protome


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protome

In classical architecture and derivatives, a projecting half figure, animal or human, used in a decorative scheme.
References in periodicals archive ?
Although located at some distance from PH Room 10, the text inscribed on this lion protome has great significance because it likely provides the patronymic of the house owner.
Galerie Puhze presents a black Attic miniature hydria made in 510 BC, and Merrin Gallery impresses with a Greek bronze horse protome from the 6th century BC.
Greek silver rhyton with fluted body and a gilt lion's head protome, and a Hellenistic Greek gold cup with scenes of fishermen in repousse from the 2nd - 1st century B.
Made in Rome in the 2nd century, it comprises a lion's head protome mounted on the leg of a lion and was first acquired by the founder of Christie's auction house, James Christie, for Charles Blundell; it was then bequeathed to Sir John Gladstone, father of the British prime minister.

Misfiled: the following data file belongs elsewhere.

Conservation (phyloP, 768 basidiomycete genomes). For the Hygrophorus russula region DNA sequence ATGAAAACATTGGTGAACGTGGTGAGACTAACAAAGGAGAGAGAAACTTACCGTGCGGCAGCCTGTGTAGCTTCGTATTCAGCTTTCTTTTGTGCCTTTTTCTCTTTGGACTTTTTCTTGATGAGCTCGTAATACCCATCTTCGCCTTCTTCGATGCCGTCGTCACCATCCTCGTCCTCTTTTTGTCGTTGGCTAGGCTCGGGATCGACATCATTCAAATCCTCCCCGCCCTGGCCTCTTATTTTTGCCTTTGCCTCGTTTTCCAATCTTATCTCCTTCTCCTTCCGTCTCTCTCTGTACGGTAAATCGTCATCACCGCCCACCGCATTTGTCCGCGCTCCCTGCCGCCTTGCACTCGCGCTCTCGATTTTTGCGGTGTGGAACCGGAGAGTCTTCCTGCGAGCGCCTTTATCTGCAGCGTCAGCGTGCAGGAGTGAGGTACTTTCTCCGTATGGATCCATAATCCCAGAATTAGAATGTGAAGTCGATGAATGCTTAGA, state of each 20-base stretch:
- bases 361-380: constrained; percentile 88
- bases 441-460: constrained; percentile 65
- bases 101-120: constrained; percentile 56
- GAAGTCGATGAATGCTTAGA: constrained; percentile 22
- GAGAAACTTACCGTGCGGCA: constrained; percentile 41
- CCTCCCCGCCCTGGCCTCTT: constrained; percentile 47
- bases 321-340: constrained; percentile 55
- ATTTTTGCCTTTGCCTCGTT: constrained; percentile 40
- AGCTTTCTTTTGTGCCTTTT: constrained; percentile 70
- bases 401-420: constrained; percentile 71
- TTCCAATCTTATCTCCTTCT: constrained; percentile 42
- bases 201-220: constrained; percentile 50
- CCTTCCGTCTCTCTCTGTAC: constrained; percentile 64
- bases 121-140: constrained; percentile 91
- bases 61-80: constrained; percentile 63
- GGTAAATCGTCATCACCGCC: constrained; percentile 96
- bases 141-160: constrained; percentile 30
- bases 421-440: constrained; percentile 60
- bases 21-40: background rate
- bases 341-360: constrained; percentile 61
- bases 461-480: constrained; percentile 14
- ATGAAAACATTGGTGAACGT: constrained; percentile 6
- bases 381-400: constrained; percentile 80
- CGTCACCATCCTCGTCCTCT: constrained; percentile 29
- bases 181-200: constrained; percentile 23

29:2) has appliqued shield bosses on the rim exterior, a pendant bull protome on the rim, a bossed guilloche on the neck, and plastic running spirals on the shoulder, all between the handles on the front of the jar.
A valuable and shrewd observation by Paul Jett is that the dots of tarnish difficult to remove from the gilded lynx protome (no.
1455) for the uncompleted equestrian statue of Alfonso V of Aragon, King of Naples, looks crude and almost mechanical, even accounting for its larger size, compared with the supremely beautiful Greek bronze, the Medici Protome, from which he undoubtedly drew.
Grau (2005: 90) distinguieron dos protomes de animal, quizas de lobo, rematando los canos del aulos, algo que incidiria en la singularidad del instrumento y, por consiguiente, de su poseedora.
14) Other early representations include votive masks and protomes of a bearded man with the ears and horns of a bull.
Similarly, bovine protomes on bowls and spouted jugs denote the symbolic significance and ceremonial consumption of cattle.